Check for Pests Before Decking the Halls

The National Pest Management Association offers tips on preventing hitchhiking pests

 

FAIRFAX, Va. - Decorating the home is a favorite holiday tradition for many families. However, the National Pest Management Association (NPMA) reminds homeowners to inspect décor for signs of pests before decking their halls. Seemingly innocuous items such as wreaths and trees can hide pests that would love nothing more than to set up camp in a warm home.

"Decorating for the holidays is certainly fun, but be sure to take a few moments to inspect décor for signs of pests before bringing items indoors," said Missy Henriksen, vice president of public affairs for NPMA. "No one wants to deal with a pest infestation-especially during the holidays when we would rather be entertaining and spending time with family and friends."

Boxes of stored decorations, firewood and greenery - including those hand-cut Christmas trees - can all hide rodents, ants, spiders and even spider eggs. The NPMA offers the following tips for keeping pests outdoors this season:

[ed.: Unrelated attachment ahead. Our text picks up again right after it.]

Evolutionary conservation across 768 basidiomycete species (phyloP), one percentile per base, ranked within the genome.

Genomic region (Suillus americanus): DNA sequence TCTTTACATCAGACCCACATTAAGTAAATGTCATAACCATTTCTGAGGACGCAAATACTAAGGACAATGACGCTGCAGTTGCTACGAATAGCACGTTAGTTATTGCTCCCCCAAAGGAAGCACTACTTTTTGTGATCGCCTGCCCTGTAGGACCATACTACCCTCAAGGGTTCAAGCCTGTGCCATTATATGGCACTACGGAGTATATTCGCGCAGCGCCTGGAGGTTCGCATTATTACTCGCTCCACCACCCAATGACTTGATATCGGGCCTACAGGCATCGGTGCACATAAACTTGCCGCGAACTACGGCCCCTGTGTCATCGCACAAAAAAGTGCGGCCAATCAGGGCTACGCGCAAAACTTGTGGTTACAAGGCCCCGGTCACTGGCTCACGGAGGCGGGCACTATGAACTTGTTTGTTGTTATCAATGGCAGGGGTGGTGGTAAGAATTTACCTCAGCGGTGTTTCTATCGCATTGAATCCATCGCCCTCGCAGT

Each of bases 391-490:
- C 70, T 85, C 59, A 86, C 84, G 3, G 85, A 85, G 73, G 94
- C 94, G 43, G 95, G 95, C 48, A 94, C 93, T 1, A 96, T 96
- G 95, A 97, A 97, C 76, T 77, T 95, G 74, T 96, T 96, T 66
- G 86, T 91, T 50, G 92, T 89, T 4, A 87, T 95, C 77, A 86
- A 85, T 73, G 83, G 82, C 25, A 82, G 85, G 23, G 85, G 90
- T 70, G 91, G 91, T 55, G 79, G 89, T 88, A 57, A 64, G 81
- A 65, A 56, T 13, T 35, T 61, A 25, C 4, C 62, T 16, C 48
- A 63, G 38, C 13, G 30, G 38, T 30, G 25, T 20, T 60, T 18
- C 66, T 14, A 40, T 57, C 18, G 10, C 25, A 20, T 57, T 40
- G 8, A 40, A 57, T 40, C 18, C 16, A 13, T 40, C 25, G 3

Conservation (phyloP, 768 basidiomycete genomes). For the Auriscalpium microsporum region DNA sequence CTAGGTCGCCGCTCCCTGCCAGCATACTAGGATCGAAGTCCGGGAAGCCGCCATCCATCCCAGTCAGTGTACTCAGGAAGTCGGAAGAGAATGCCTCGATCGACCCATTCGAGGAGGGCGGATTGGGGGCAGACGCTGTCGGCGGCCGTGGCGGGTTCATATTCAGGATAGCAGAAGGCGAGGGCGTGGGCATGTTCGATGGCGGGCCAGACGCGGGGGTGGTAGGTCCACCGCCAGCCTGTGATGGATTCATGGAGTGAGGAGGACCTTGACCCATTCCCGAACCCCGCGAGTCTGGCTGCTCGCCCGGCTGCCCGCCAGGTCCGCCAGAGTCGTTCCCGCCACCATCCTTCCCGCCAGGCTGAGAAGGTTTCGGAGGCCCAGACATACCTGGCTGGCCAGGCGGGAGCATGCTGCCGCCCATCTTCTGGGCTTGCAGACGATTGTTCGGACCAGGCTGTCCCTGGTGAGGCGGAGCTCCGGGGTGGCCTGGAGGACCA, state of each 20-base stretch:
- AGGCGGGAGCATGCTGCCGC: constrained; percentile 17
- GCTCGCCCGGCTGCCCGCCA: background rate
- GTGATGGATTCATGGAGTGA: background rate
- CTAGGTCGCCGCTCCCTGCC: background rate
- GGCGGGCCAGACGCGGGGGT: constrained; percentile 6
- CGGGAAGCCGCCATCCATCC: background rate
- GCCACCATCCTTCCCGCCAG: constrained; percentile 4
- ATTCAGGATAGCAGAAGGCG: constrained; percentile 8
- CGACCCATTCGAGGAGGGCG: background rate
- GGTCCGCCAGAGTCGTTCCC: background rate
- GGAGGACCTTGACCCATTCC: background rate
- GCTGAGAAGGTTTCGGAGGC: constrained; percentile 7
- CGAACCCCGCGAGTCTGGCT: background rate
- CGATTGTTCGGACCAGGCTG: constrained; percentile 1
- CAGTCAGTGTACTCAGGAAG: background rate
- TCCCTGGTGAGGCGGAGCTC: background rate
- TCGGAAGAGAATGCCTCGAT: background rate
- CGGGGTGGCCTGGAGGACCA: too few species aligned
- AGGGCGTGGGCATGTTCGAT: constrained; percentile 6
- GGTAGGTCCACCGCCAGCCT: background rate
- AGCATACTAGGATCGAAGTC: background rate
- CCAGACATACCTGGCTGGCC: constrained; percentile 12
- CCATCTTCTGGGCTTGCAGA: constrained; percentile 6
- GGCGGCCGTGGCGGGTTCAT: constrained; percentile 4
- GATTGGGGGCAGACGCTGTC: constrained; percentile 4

• Shake off trees, wreaths and garlands and carefully inspect them for pests or eggs that may be hiding in the branches before bringing them inside.
  • If copying a DIY natural decoration from Pinterest or other craft site, thoroughly inspect all foliage and greenery outside the home before beginning projects.
  • Store firewood on a raised structure that is located at least 20 feet away from the home and brush off wood before bringing it indoors.
  • After pulling decorations out of storage, unpack them outdoors to check for pests, such as mice. Look inside boxes for rodent droppings or gnaw marks, especially on strings of lights to ensure the wiring is fully intact.
  • When storing décor after the holiday season, use durable, sealed containers that pests can't chew through instead of cardboard boxes or plastic bags.

Following these pest prevention tips will go a long way in protecting against unwanted intruders this winter. If you suspect an infestation, a qualified pest professional can evaluate the problem and recommend an action plan.

The NPMA, a non-profit organization with more than 7,000 members, was established in 1933 to support the pest management industry's commitment to the protection of public health, food and property. For more information visit PestWorld.org.

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